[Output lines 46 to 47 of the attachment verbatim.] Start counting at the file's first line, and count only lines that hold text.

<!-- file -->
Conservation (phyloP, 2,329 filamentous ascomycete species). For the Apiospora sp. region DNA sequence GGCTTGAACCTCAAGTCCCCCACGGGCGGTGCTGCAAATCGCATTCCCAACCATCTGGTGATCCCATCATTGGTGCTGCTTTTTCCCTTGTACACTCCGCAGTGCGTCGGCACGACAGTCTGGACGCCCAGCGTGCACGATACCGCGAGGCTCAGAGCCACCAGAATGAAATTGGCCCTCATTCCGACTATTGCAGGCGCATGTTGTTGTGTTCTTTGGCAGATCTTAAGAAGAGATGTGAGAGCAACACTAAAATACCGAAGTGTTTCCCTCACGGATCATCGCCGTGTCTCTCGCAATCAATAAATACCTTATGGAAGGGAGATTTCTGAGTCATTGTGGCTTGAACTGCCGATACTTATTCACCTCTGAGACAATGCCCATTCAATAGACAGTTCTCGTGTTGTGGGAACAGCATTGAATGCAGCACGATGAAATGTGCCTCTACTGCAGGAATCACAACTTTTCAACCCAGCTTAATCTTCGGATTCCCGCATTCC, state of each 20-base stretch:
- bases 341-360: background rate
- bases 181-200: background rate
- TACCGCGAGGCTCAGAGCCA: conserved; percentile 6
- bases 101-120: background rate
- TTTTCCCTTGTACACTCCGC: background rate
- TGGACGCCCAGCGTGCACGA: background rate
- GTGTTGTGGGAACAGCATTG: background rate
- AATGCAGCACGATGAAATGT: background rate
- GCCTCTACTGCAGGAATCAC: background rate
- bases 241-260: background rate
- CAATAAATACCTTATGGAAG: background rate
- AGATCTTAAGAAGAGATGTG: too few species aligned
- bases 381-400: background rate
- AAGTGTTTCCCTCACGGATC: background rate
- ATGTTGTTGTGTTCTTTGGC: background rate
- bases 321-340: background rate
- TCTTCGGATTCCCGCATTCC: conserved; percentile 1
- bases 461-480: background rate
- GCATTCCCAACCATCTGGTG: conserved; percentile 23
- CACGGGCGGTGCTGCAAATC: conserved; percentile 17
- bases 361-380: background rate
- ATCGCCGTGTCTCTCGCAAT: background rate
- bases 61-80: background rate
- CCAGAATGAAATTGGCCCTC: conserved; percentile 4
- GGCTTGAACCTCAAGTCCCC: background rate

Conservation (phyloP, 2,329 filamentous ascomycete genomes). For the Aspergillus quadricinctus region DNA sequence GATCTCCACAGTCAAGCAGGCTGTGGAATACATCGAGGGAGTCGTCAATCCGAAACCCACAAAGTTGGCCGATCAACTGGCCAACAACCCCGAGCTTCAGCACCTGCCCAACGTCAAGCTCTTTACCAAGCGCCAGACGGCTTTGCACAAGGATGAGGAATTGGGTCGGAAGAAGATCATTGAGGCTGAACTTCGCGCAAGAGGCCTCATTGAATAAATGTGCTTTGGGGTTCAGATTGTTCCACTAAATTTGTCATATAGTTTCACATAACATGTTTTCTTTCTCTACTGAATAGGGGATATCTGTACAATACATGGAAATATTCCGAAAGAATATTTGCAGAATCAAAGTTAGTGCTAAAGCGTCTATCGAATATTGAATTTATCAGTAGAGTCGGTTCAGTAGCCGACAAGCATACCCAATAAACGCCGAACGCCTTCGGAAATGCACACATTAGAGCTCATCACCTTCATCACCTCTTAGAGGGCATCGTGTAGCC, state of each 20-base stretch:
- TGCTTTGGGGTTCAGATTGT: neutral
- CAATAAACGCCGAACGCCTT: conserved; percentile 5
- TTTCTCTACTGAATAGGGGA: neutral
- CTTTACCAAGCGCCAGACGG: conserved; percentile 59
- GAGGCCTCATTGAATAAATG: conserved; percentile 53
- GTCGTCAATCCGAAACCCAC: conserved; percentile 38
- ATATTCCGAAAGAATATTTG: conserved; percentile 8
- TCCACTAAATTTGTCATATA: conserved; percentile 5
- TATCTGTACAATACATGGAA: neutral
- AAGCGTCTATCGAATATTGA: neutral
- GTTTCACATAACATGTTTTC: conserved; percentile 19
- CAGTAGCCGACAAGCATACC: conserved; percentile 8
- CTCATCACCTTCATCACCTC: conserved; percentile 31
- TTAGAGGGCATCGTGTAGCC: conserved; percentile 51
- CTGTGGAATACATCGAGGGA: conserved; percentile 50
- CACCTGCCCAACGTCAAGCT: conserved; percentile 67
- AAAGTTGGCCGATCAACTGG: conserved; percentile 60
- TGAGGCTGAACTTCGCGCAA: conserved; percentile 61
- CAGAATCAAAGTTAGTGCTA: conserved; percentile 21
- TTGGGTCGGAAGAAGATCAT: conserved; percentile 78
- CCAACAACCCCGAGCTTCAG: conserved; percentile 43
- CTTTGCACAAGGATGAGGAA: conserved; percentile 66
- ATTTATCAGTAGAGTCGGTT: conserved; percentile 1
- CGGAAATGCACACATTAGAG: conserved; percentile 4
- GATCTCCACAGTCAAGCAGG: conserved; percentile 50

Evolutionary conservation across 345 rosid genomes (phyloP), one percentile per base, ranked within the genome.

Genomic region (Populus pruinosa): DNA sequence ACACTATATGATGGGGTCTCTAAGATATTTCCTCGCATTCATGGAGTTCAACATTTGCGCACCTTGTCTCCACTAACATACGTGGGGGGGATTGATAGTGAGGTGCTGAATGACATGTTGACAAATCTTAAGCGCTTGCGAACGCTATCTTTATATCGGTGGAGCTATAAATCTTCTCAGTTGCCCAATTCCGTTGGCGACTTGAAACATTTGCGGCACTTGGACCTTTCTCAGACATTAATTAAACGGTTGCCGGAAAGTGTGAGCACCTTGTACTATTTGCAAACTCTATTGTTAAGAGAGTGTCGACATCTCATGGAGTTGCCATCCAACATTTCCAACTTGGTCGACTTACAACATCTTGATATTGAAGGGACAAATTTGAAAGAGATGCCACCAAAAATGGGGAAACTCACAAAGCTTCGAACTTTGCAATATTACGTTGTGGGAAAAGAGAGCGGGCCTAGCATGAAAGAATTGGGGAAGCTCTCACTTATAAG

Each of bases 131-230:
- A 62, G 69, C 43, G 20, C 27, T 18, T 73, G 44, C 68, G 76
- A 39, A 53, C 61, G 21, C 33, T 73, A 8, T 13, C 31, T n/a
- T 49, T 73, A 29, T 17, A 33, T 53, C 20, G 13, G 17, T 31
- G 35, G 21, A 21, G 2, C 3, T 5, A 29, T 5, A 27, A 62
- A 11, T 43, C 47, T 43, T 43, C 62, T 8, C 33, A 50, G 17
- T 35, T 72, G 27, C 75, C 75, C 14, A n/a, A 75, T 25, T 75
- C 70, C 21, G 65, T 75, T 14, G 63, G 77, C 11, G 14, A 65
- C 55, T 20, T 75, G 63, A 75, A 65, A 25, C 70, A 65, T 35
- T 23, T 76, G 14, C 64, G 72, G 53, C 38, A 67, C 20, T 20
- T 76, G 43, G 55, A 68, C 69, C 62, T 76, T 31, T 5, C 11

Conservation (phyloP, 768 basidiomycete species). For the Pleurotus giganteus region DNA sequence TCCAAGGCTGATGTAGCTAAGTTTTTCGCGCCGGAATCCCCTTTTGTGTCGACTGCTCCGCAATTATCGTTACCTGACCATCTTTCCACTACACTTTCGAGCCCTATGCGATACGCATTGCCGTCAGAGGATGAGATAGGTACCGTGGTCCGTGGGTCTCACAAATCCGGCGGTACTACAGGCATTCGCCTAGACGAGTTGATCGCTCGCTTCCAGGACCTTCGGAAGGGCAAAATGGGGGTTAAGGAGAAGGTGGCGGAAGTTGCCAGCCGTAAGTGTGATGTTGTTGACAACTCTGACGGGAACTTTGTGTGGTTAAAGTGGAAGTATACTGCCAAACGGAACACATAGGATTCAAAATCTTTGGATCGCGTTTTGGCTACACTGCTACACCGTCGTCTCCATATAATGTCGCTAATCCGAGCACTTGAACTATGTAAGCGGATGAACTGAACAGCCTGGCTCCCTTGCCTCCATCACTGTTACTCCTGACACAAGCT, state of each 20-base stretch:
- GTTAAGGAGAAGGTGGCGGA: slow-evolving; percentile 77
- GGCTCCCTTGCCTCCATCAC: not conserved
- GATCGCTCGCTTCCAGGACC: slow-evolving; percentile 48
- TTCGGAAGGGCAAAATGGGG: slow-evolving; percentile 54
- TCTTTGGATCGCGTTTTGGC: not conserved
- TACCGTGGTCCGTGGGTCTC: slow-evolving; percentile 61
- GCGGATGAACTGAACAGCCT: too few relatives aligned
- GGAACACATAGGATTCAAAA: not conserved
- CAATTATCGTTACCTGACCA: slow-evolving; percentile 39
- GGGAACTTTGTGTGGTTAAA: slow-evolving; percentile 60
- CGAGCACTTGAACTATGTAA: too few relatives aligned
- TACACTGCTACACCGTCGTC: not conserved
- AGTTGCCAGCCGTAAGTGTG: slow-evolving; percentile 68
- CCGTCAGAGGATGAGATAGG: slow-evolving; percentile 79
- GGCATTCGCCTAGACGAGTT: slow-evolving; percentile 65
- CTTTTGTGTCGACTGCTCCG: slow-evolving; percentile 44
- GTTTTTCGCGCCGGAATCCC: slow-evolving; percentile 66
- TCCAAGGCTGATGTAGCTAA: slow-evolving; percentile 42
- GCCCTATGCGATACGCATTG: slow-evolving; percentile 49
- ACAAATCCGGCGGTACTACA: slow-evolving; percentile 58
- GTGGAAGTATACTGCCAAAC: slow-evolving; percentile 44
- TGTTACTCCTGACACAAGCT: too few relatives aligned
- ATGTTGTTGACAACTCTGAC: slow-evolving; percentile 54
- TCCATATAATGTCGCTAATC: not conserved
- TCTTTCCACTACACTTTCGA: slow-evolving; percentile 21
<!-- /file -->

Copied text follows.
- CAGAATCAAAGTTAGTGCTA: conserved; percentile 21
- TTGGGTCGGAAGAAGATCAT: conserved; percentile 78